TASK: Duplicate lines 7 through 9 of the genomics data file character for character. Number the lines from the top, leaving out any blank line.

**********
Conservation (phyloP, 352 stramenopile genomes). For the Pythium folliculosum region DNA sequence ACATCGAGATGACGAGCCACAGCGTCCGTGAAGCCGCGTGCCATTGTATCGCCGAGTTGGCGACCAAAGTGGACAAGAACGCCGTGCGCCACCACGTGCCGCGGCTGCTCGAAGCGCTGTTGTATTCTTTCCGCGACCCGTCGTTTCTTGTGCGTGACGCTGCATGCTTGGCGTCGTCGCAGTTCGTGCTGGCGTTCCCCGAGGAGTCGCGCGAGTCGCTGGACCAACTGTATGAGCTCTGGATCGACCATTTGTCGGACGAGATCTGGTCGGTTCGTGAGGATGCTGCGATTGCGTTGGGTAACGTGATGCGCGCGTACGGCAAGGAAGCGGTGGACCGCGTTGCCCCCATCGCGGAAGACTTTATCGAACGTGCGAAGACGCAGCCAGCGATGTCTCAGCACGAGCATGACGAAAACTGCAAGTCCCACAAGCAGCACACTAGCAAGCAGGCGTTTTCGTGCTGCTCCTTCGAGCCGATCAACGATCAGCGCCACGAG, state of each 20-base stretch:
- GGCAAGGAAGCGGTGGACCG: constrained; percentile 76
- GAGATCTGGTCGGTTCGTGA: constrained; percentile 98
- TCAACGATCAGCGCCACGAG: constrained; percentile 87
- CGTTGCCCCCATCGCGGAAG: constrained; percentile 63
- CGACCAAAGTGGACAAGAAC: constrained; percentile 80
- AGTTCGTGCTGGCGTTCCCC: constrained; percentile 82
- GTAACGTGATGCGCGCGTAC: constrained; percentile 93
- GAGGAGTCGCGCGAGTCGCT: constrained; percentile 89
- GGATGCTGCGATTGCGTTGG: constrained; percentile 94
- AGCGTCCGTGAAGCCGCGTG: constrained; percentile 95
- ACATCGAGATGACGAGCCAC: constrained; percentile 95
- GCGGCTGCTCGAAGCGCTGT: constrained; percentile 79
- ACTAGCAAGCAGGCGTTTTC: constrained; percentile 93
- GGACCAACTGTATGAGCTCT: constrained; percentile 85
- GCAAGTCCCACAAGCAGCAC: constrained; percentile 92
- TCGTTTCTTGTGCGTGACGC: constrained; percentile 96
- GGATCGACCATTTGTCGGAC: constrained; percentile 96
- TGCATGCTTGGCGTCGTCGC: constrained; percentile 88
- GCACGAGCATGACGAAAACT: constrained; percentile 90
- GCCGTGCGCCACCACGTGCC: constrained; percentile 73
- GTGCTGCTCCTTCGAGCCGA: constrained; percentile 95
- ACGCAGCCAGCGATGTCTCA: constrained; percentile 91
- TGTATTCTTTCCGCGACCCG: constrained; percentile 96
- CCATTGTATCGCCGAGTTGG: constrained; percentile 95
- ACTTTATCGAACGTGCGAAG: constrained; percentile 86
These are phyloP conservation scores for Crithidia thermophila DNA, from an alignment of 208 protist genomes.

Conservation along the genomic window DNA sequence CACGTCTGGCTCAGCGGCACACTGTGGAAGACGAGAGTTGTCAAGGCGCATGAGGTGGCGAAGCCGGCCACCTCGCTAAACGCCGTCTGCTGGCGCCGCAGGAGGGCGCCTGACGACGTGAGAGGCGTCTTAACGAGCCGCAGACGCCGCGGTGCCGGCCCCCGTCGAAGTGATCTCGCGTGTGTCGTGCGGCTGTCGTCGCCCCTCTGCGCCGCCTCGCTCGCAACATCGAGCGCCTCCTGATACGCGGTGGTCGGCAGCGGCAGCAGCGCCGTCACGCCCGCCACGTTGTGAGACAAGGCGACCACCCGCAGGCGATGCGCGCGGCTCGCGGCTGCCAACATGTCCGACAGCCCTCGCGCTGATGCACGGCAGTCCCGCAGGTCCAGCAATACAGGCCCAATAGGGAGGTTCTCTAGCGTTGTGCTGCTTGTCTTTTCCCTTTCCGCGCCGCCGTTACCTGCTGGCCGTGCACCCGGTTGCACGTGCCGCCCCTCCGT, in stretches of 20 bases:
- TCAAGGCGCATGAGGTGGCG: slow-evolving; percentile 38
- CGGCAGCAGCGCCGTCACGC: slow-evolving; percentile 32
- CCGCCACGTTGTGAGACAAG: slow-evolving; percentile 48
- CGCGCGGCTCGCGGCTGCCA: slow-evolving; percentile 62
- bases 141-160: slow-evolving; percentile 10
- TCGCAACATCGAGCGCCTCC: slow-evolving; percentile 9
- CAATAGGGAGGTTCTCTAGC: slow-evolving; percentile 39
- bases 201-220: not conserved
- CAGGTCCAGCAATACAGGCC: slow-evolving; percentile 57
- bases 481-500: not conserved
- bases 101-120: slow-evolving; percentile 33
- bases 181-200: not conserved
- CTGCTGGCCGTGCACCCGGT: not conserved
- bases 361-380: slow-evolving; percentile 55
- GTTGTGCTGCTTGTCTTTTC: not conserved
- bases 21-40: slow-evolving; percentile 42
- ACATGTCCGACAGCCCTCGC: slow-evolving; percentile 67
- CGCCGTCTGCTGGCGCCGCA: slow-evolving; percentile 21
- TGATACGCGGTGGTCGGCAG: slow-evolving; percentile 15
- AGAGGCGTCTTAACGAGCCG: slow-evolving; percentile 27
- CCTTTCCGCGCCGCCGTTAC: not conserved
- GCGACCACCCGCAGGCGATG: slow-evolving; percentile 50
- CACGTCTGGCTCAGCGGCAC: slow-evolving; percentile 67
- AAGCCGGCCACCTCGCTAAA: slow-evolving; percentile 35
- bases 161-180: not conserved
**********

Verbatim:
- AGTTCGTGCTGGCGTTCCCC: constrained; percentile 82
- GTAACGTGATGCGCGCGTAC: constrained; percentile 93
- GAGGAGTCGCGCGAGTCGCT: constrained; percentile 89